VODKA mixers. Hangover remedies. Serious jolts of caffeine. However they are used, so-called energy drinks have quickly become the elixirs of choice for teenagers nagers and young adults too hip for espressos, colas and fancy teas.
The drinks – which consist mostly of sugar, water and caffeine, but also a variety of vitamins, herbs and supposedly energy-enhancing extracts – have overtaken bottled water as the fastest-growing segment of the beverage industry. Beverage companies are rushing into this $1 billion market to grab share from Red Bull, the pioneer in the field, whose drinks went on sale in the United States seven years ago. And they need no other lure than young consumers’ willingness to buy 8-ounce cans of energy drinks for at least two times the cost of a 12-ounce cola.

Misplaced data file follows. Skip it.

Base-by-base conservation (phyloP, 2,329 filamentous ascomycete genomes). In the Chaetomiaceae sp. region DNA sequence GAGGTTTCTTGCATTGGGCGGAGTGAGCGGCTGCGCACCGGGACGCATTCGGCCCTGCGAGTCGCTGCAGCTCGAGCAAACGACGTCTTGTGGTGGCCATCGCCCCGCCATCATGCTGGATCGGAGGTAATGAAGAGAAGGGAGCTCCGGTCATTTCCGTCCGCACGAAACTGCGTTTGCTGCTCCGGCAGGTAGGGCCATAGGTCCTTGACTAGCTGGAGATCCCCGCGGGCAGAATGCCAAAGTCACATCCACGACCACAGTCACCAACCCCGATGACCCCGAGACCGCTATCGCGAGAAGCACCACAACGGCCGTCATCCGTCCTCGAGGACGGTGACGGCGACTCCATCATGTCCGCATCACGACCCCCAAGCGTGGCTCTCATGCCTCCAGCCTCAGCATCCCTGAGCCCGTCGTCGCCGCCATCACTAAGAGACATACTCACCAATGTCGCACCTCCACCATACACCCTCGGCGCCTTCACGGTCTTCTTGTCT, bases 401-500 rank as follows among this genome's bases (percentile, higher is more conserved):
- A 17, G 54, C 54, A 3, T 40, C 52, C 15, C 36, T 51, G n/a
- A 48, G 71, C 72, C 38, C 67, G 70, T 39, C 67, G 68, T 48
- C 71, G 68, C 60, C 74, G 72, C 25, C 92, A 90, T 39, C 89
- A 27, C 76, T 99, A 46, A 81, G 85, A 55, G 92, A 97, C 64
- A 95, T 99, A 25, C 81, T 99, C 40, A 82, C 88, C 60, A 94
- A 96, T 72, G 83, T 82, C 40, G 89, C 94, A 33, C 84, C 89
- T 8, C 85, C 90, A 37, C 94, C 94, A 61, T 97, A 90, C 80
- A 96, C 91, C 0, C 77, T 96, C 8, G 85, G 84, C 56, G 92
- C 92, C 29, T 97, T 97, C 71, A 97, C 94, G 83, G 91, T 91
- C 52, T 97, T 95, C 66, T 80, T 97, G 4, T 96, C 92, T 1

Red Bull sells only two products – its original energy drink and a sugar-free version, introduced last year. It uses a minimum of national television advertising, focusing its marketing on sponsorships of extreme-sports events and athletes, and lobbying bars, clubs and other retail outlets to sell its products.
WHAT has made Red Bull and other energy drinks so popular among their target market -18- to 25-year-old men – is the drinks’ caffeine-enhanced buzz, analysts say. An 8-ounce serving typically has about 80 milligrams of caffeine, about the same as a cup of coffee and more than twice as much as a 12-ounce can of Pepsi or Coke.